The verb 'to feel'
English grammar (See all our English grammar tips)
The verb 'To feel'To feel is one of the 'verbs of perception' (along with to see, to hear, to smell, etc.). To feel means 'to experience something physical or emotional', or 'to touch':
I feel good! I am happy and well.
Everyone felt the anger in Bruno's voice. Everyone sensed the anger in Bruno's voice.
The city feels empty. You get the impression that the city is empty.
This stone feels smooth. This stone is smooth when you touch it.
Note that to feel is an irregular verb:
I feel sick today / I felt sick yesterday / I have felt sick all day.
• To feel is often accompanied by the auxiliary verb can:
I can feel the tension in the room. I am able to sense the tension in the room.
• To feel like doing something To have a desire to do something, to want to do something.
I feel like going to the swimming pool. I want to go to the swimming pool.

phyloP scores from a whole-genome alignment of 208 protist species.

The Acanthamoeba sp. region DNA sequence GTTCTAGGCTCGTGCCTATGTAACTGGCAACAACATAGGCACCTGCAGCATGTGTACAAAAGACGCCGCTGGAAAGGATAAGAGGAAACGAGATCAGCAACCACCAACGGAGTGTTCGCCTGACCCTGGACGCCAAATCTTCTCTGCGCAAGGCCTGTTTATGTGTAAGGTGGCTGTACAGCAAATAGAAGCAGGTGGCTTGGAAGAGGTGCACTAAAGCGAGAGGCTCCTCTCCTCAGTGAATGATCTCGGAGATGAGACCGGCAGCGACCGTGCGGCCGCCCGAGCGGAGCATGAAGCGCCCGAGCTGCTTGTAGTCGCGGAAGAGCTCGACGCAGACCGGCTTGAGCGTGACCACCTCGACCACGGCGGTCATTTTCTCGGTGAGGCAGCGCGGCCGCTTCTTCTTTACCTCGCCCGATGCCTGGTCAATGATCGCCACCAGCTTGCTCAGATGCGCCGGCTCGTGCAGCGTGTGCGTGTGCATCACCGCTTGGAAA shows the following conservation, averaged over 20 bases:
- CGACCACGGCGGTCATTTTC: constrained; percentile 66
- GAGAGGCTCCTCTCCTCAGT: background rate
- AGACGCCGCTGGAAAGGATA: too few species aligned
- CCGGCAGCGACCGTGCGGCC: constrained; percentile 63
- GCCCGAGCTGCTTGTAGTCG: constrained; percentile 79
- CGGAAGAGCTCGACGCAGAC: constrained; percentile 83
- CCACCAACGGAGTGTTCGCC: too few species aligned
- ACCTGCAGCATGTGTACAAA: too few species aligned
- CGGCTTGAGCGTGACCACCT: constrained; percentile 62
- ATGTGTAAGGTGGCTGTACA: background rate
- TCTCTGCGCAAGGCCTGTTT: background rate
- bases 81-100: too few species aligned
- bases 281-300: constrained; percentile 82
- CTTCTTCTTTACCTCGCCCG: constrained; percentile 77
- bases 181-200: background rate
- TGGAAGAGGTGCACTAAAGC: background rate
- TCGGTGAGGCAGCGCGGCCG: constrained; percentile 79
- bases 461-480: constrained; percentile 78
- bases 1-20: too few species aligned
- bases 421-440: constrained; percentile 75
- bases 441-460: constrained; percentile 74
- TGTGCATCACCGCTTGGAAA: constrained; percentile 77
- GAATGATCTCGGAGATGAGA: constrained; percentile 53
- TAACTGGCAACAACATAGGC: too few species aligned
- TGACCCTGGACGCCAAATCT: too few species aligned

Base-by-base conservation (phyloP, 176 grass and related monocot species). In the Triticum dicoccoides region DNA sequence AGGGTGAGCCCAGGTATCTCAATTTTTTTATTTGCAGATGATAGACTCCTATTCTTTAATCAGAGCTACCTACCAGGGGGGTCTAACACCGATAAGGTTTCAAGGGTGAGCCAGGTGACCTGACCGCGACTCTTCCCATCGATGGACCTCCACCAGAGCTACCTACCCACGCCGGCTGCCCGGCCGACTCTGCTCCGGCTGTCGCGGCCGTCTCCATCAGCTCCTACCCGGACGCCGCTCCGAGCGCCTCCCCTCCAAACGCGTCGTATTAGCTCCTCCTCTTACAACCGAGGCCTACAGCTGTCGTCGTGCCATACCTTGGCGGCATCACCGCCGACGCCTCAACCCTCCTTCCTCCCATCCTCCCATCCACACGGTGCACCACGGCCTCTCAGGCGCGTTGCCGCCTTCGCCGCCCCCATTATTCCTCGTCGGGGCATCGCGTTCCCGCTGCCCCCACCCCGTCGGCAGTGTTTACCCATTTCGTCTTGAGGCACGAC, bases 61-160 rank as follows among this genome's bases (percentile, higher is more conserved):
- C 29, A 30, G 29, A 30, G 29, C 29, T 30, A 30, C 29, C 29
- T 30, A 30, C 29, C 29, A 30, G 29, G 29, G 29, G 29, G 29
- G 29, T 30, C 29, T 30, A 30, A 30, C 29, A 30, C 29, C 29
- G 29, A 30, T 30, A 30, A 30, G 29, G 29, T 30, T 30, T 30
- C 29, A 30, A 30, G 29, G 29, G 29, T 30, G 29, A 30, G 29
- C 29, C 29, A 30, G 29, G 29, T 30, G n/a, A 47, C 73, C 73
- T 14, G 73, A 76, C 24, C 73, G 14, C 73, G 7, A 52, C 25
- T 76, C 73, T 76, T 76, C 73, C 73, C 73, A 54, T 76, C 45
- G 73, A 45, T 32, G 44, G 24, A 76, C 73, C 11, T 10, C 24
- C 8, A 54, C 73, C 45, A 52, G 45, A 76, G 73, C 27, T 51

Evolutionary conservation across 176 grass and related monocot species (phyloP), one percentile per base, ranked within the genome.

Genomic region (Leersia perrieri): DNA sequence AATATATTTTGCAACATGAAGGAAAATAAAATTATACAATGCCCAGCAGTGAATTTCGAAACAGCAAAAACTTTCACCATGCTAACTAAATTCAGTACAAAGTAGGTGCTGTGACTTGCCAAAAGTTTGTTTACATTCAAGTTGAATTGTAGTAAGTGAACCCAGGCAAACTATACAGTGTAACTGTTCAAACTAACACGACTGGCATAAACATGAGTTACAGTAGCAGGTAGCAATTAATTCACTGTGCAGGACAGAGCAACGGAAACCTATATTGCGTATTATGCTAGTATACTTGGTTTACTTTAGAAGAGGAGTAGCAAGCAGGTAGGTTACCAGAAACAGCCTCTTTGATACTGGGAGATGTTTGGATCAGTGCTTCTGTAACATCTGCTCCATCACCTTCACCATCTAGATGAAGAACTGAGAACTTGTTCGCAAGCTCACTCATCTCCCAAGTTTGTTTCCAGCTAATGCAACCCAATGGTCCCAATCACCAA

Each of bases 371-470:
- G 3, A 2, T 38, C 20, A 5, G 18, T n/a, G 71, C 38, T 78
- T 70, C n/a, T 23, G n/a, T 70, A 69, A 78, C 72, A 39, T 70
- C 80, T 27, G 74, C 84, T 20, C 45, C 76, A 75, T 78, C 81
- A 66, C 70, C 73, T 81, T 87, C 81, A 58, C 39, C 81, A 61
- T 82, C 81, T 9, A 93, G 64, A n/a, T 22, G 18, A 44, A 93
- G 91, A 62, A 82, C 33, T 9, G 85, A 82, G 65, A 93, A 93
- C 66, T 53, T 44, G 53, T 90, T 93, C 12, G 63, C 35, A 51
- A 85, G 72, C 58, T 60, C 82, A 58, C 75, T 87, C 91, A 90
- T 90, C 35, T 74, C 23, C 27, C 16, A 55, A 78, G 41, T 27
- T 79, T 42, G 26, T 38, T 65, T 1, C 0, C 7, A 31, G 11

Do you feel like (having) a beer? Do you want to have a beer?
• To feel like + preposition (to have the sensation or impression of...):
Philip feels like Susie is interested in him. Philip has the impression that Susie is interested in him.
• To feel as if + preposition (to have the sensation or impression of...):
I feel as if it will never stop. I have the impression that it will never stop.
Susie felt as if she were going to lose the contract. Susie had the impression that she was going to lose the contract.
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